The Guyana elections and the aftermath challenges for the media


At Stabroek News, we did our best to cover the events of the day (1997 election and its aftermath) as accurately as we could, given the exigencies of the situation. We tried to adopt a responsible editorial position. In a crisis, politicians make reckless allegations, often without proof, and accuse each other of promoting riots and organising bombings. How much of this does one report, even with the usual disclaimer from the other side? It is not an easy question. Getting the facts is often difficult. Does one report allegations contained in party press releases?

…We had several reporters on the road with the protesters every day and tried to give detailed first-hand coverage of these events in which, for example, the protesters would assemble outside ministries and call on employees to leave work and join the protests. There were allegations of intimidation and it was important to try to get the best possible evidence of what took place.

De Caires in conversation with Mrs Janet Jagan and Moses Nagamootoo at State House, 1990s
De Caires in conversation with Mrs Janet Jagan and Moses Nagamootoo at State House, 1990s

But there are limits. There were reports and allegations of many different things, including police brutality. In keeping with normal journalistic principles we only reported incidents for which we had credible evidence, though in a crisis this is sometimes easier said than done. Where politicians made provocative statements at public meetings, such as threatening to make the country ungovernable or appealing to kith and kin in the disciplined services, that created another kind of problem. Did reporting such statements, made in the presence of thousands of people, make the situation worse? Should they be reported?

We had another decision to make. A wide-ranging debate arose in our correspondence columns both before and after the elections, as it had done in the previous elections in 1992, on all aspects of the racial problems in the society. There were letters urging constitutional reform in an effort to deal with the racial problem. There were letters alleging discrimination in many areas… Our position, based on attitudes formed from the time we started publication in 1986… was that letters raising important but controversial issues should be published in the interest of free speech and in the hope of stimulating debate, which they frequently did, once they were reasonably balanced and factual.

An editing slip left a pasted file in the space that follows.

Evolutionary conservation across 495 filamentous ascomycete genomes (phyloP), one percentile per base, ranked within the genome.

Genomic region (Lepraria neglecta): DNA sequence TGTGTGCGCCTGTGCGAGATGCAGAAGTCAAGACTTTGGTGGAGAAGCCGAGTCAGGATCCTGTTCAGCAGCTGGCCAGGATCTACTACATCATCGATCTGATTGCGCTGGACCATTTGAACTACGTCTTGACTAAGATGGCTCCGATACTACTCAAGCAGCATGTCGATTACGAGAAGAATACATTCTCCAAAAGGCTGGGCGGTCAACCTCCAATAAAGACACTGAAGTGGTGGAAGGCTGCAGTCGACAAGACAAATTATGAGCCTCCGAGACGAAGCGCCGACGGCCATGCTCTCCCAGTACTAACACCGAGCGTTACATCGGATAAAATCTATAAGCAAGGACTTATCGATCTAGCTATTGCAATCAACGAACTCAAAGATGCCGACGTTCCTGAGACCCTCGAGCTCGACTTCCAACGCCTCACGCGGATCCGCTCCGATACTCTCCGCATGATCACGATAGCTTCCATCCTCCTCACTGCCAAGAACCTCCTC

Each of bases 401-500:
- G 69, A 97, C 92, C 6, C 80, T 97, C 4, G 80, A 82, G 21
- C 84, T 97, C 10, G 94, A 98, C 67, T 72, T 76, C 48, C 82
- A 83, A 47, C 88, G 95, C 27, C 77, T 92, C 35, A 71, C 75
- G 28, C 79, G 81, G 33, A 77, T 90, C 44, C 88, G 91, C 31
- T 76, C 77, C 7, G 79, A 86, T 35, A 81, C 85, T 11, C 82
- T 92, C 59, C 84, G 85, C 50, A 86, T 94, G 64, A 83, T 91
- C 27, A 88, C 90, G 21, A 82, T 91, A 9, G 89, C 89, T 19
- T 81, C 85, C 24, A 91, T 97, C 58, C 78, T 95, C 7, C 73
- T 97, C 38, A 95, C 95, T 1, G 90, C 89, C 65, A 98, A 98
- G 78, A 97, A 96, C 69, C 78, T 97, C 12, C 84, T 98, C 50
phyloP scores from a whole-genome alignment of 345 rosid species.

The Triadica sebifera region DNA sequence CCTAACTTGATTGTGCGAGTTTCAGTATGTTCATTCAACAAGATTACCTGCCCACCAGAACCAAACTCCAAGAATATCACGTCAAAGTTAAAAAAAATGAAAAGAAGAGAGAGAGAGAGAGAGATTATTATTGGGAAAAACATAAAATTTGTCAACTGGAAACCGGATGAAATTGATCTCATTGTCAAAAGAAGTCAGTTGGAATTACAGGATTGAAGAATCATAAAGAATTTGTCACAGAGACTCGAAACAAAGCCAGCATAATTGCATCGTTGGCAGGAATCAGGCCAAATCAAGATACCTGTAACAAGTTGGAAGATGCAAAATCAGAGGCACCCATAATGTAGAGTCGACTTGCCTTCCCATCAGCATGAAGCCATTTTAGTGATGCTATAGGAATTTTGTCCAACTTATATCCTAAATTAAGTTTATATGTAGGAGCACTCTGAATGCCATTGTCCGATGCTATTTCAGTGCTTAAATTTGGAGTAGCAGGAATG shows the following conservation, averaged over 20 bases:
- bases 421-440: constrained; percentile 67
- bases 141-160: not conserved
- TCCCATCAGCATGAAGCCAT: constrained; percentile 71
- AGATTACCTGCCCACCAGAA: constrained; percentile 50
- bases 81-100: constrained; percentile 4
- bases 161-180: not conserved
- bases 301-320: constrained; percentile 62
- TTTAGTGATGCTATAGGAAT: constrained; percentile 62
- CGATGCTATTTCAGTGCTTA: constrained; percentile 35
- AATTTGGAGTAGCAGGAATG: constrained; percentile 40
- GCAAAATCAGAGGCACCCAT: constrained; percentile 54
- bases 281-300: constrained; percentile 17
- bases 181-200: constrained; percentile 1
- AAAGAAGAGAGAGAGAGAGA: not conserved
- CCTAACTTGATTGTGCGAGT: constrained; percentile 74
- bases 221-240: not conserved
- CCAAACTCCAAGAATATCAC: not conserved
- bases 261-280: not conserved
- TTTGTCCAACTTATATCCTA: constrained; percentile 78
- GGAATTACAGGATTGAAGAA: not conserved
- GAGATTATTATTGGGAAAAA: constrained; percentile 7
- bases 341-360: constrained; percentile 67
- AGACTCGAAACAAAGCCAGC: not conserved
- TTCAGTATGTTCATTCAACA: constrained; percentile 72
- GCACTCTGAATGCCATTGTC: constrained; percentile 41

When we commenced publication the state had had a monopoly of the media for well over a decade, news was censored and public opinion had atrophied. We were trying to recreate the habit of free speech and that is the milieu in which we developed. So the letters were edited to remove offensive passages when necessary. But we decided that there were real and vital issues involved in our multi-racial society that should be discussed openly even though they were sensitive, and the dialogue was sometimes useful and stimulating and led to calls, for example, for fair employment legislation, a race relations commission, a wider based and more transparent tender board, constitutional reform to end the winner-take-all system and promote power sharing and historical analysis of how various situations had come about. The level of the debate was often not as incisive or as objective as one might have wished in an ideal world. But at the end of the day people were saying what they felt, and I believe something valuable emerged. But it does place a great strain on the editing process as some letters require the most careful consideration and equally careful editing to retain the essence of what they are saying without the venom and the spite. Over the years I have spent an enormous amount of time editing letters.

President Cheddi Jagan welcoming the Stabroek News editor-in-chief to State House. In the background Mrs Doreen de Caires can be seen being greeted by Mrs Janet Jagan.